Transgender-related stuff seems to be everywhere these days.  I used to think that I was just more in tune to it, but am beginning to realize that is not the case.  The campaign to increase the general public’s knowledge and understanding truly is everywhere.

As such, and a little late to the game, I finally binge-watched “Transparent” as the first of two blizzards in one week pummeled my house.  For those unfamiliar, it is a new series on Amazon which shares the story of a neurotic Jewish family[1] who are so self-involved as to be oblivious to the fact that their father is not who they thought he was. Mort, the family patriarch, after years of squelching his desire and need, is transitioning to a life as her true self – a woman named Maura.  As much as I love Jeffrey Tambor and his portrayal of Maura, I, the mother of a transgender child on an admittedly very primal and superficial level, felt broken-hearted watching this attractive-enough [2] man morph into a true meiskeit[3].  I wish it didn’t matter, but it does.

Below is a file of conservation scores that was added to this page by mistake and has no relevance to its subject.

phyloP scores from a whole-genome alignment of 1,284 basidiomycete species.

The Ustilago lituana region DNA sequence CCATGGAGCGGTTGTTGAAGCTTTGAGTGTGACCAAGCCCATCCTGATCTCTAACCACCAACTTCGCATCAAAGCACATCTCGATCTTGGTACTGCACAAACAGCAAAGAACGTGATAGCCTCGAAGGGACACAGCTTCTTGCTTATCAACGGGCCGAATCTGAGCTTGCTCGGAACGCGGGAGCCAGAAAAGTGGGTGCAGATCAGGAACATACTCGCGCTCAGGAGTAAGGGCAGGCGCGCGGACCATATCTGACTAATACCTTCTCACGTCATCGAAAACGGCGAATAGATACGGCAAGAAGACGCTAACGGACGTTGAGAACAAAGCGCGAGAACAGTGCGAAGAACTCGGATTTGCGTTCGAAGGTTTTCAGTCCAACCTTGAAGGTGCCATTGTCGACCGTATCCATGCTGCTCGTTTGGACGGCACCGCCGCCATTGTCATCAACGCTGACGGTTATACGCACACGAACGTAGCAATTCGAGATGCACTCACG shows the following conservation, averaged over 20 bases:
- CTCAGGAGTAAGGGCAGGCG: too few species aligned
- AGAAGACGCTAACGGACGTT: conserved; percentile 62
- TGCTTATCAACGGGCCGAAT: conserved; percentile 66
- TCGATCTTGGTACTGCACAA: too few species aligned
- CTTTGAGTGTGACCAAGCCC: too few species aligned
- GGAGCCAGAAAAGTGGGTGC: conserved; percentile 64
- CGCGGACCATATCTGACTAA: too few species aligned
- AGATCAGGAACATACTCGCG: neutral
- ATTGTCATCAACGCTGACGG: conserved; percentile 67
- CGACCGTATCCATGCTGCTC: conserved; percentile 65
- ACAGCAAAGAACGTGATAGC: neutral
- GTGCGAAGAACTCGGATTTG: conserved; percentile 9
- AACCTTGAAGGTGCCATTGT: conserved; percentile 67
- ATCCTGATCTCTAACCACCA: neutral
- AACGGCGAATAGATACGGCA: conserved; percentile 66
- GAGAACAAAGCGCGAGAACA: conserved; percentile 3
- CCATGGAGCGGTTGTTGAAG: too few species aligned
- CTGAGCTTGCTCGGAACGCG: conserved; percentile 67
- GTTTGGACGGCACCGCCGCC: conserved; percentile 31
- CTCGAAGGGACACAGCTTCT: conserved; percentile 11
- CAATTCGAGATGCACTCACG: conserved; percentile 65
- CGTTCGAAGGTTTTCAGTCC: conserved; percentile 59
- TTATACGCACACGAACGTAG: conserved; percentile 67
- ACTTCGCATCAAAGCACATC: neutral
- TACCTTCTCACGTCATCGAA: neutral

maura

Despite the make-up, hair extensions and dress, Maura’s masculine features, from face to feet, make it impossible for her to blend in.  I don’t care that this woman has a penis.  Nor do I care that she has an Adam’s Apple and a face that needs to be shaven every day.  I do, however, care deeply about the very real challenges, as a physically unappealing, homely woman, that she will face in her quest to conquer the world, incredible fortitude on board notwithstanding.

And then we have Bruce Jenner.  While his transition has been widely speculated for years, it is now in both People and US Magazine: therefore it must be real.  Bruce, a man-made famous by his incredible athletic abilities and then his almost more incredible (with its most literal definition) role of Dad to the Kardashian brood is not content to officially embark on his journey with any semblance of privacy, rather he is (allegedly), wait for it…going to be the title character in a reality show tagging along for all to see.  It will create a circus setting him and his family up for ridicule and (harsh) judgment.  I don’t like it.  Not one little bit.